One man’s sukkah is another man’s shack
Let me tell you about my Brazilian song. I heard many songs in Brazil, surely the most musical of all countries. The power of dance and music shapes few worlds so forcefully as Brazil’s.
I heard a song for Sukkot in Brazil. It is a song of the shacks in the slums — that is to say, the (Jewish) sukkot of the (Brazilian) favelas and it asks: Who is rich, and who is poor, and where is the sky after all?
Vast slums perch precariously in the hills overlooking Rio de Janeiro, each made up of thousands of sukkot — flimsy shacks in which people live. Upward of 3 million, I was told.
In the valleys below live middle class and rich people, where (just like in Johannesburg, South Africa) modest families employ only two or three servants (at $40 a month); rich ones, many more. The impoverished people descend their hilltop fortresses, work if they can, steal if they have to (having left my arm out the window, my watch with my arm attached was nearly ripped off as I sat in a traffic jam on a busy highway). Then they scramble up to the favela and return, each family to its sukkah.
The favelas with their sukkah shacks are ungovernable. The government cannot deliver services to them; the police cannot reach into them. So what do the officials do? To reach the people, they organize what they call “samba schools,” which teach not only the national dance of the country but also music and instruments.
And the people come. They will not come for food, but they will come for music. And through dance and music the state can reach and try to serve the vast population that lives in the clouds, beyond all earthly grasp.
Now what do these shacks in the clouds, filled with starving people ready always for a song and a dance, have to do with the shacks we call sukkot and with our celebration of our festival of rejoicing?
My wife, the artist, is the one who came up with the description “sukkah,” and it struck home. For the favelas — as her inner eye perceived them — look like shacks, that is to say, sukkot. Yet there people do not live in these temporary shelters as an act of sanctification in the way that we do at this season of the full moon of Tishri because we are commanded to do so; they live in them because they have to.
And that set me to thinking.
On Sukkot, we are commanded to be poor, to re-enter the world in which vast populations on this planet live because of a different commandment, one of necessity, in sight of the stars and without a roof. For us it is cold and refreshing; for them, it is always cold.
For us, it is an act of consecration to re-enter the world of the flimsy shack, without water, without heat, with only God to sustain us. For them, it is a world of bitter necessity. But in Rio, they can sing and dance: Despite their hardships, their souls still respond to music and artful gesture. Give me shoes, and they will wear out, but give me a song, and I will always have it to warm my heart.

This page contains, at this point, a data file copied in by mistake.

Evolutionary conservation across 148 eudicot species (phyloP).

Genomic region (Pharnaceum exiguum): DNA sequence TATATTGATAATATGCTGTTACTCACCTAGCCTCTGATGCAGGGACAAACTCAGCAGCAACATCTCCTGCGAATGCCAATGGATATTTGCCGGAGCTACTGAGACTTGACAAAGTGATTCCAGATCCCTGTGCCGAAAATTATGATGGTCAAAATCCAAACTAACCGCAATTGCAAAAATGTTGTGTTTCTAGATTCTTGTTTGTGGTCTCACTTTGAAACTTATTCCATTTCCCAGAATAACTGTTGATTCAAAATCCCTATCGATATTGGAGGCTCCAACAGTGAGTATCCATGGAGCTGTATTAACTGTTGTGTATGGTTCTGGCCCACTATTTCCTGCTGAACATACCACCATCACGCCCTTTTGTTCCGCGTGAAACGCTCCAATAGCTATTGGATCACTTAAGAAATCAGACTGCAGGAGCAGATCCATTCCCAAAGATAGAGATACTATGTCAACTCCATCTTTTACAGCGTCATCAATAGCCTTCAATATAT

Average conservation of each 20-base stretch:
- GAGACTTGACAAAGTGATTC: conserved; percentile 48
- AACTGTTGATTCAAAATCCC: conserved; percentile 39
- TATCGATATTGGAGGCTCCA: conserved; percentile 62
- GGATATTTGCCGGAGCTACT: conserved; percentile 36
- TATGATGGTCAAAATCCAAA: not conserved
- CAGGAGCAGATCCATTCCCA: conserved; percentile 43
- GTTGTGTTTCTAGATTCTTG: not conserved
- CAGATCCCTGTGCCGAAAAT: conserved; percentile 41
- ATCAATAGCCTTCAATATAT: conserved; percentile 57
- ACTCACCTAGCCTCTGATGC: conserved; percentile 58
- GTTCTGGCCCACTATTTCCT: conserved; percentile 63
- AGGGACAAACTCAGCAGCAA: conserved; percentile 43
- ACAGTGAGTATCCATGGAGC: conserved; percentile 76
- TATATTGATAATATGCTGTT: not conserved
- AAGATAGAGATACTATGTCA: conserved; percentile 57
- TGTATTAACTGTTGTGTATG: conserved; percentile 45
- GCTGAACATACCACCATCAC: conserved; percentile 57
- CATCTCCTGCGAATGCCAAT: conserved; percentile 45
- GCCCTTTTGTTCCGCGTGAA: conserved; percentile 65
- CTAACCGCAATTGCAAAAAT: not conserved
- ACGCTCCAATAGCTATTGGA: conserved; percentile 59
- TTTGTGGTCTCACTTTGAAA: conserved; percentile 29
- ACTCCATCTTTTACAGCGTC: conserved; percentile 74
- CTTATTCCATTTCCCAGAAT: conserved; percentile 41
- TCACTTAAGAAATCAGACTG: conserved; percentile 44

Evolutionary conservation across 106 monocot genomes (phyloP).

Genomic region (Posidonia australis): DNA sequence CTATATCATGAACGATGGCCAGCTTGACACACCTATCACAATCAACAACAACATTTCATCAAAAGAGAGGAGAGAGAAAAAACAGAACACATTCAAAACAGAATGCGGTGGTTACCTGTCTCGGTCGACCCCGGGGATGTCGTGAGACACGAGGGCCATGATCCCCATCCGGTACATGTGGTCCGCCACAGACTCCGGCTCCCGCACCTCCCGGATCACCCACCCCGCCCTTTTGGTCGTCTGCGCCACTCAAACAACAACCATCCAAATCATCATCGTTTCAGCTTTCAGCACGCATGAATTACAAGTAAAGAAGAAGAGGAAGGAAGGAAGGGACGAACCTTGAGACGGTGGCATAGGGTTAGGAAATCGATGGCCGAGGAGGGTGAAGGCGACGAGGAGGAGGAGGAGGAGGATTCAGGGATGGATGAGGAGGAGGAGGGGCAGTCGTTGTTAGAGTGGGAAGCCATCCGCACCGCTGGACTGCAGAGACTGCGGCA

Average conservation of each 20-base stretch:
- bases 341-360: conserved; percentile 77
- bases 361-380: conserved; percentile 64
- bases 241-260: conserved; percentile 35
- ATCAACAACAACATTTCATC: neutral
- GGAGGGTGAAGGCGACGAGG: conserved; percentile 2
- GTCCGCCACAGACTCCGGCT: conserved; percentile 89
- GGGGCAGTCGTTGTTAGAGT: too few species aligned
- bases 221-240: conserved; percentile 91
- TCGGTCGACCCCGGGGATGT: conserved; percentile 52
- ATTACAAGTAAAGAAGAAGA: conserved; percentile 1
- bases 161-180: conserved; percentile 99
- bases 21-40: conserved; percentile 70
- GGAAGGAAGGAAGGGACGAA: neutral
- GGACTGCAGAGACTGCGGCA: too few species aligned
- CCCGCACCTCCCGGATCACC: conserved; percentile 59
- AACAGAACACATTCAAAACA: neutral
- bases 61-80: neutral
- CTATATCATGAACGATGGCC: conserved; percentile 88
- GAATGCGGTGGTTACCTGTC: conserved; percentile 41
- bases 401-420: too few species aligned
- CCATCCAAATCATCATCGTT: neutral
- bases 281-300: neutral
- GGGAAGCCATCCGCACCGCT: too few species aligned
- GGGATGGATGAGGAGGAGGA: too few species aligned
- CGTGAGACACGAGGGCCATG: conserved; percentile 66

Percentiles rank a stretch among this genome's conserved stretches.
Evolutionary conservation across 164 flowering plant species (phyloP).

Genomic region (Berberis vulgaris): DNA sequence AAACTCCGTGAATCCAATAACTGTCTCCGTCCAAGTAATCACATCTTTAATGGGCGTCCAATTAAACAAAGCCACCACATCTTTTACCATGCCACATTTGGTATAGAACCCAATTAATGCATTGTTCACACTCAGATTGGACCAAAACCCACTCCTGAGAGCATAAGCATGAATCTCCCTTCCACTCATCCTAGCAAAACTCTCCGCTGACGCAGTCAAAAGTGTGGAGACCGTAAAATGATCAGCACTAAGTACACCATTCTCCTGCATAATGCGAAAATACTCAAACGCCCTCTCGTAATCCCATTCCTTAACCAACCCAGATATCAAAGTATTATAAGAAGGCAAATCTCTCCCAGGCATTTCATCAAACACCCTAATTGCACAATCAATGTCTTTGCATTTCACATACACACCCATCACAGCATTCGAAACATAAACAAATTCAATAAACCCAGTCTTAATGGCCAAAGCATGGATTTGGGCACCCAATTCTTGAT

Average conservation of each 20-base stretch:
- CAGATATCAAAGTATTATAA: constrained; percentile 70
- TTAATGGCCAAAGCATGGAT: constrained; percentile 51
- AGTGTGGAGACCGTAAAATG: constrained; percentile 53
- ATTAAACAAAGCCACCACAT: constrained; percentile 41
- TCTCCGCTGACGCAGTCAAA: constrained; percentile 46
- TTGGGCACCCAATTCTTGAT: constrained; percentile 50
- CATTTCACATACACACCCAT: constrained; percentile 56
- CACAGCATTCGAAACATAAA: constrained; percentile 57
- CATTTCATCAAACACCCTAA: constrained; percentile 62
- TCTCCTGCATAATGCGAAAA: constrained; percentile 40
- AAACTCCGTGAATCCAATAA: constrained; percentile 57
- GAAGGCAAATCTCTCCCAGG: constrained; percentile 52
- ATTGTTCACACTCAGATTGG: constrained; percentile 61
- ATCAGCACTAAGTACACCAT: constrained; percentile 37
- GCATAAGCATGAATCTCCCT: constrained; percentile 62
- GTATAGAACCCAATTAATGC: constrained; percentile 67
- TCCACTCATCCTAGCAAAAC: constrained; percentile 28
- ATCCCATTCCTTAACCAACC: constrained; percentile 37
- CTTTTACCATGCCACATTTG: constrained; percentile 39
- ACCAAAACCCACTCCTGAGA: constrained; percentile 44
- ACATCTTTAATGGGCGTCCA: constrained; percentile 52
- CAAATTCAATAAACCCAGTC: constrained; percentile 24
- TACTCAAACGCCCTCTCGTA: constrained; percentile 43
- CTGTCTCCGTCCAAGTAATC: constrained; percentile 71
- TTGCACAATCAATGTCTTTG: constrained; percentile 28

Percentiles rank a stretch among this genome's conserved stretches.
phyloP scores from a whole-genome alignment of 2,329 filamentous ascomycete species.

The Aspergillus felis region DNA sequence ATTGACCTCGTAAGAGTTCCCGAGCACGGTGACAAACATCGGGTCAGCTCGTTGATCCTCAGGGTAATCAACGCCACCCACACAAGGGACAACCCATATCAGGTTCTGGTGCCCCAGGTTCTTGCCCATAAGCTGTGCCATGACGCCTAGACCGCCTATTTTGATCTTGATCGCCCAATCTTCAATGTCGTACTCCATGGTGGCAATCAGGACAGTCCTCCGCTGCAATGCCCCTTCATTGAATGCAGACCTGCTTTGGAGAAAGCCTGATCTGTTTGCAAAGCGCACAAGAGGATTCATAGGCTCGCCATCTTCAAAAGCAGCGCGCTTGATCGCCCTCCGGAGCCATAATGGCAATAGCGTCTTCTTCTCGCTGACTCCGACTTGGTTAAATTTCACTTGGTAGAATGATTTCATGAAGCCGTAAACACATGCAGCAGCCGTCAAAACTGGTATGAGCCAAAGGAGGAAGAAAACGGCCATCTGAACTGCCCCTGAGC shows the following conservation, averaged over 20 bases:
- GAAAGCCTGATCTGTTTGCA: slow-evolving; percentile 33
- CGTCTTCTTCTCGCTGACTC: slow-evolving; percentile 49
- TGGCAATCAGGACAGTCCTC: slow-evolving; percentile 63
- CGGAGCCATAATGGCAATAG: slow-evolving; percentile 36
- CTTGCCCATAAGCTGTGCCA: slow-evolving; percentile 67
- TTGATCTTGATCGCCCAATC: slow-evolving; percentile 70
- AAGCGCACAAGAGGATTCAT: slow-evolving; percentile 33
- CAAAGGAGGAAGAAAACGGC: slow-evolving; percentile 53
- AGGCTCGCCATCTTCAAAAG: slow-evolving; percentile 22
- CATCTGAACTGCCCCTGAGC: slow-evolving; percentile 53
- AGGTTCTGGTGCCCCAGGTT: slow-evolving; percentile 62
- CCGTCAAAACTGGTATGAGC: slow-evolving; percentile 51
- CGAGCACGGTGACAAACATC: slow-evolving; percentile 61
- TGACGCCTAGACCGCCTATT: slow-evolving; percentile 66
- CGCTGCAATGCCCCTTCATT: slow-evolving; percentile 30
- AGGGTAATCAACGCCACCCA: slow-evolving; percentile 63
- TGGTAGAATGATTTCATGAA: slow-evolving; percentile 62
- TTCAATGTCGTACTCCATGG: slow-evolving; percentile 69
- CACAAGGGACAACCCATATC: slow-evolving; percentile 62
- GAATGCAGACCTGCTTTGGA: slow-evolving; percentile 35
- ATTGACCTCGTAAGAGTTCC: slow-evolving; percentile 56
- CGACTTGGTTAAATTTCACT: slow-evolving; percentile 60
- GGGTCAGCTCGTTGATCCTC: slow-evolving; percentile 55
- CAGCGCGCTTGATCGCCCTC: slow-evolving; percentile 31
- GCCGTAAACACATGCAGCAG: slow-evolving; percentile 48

Sukkot gives us that taste of poverty that reminds us of the here and the now, not only of long ago or of distant days ahead. It is good for us Jews, most of us living in comfort, to be made to remember poverty, in which most of our grandparents suffered, to be made to experience need. But not need alone — also the power of song and dance, for at the end of Sukkot, on Simhat Torah, our rite has us dance with the Torah.
Sukkot turns us into street people. On Sukkot, we leave our homes and take up residence, if only for meals, in the Jewish favela — the neighborhood made up of sukkot. We live in shacks for a week. In our minds eye, so the Torah teaches, these are heavenly dwellings. With us in the sukkah, after all, are the matriarchs and patriarchs of Israel. There we sing for them, with them.
To live in a circumstance of poverty and to sing, that is Sukkot, the Jewish reminder that most people in most places do not have roofs but see the stars by night because they have to. Sukkot reminds us, in our wealth, that we have souls, and that our souls sustain us.
That is why, when I raised my eyes upward, riding along the gloriously beautiful streets of Rio and looking at the mountains on high, I thought of Sukkot. That and one more thing.
I learned from the great rabbi, Rabbino Henry I. Sobel of the Congregacio Israelita Paulista in Sao Paulo, Brazil, what really counts in thinking about the Jewish world.
At a dinner he and I attended for Israeli Minister of Education and Culture Yitzhak Navon in Sao Paulo, we sat with some impatience through a long discussion about the Jewish future in Brazil, the United States, Argentina and, of course, the State of Israel.
Navon, a person of substance and intellect, cataloged all the reasons American Jewry is going to fade away, and, all the more so, Brazilian and the rest of the Latin American Jewries, whether small, as in Bogota, Colombia, or Lima, Peru, or great and thriving, as in Buenos Aires, Argentina, Rio, and Sao Paulo. Intermarriage, low levels of Jewish literacy, declining standards of ritual observance — indicators of change transformed into harbingers of doom.
Then Sobel remarked, “Mr. Navon, people focus on the future. But what concerns me is the present.”
He proceeded to explain: “Everyone is always talking about what is going to happen. But I am worried about today. If there is no today, then what difference does tomorrow make?”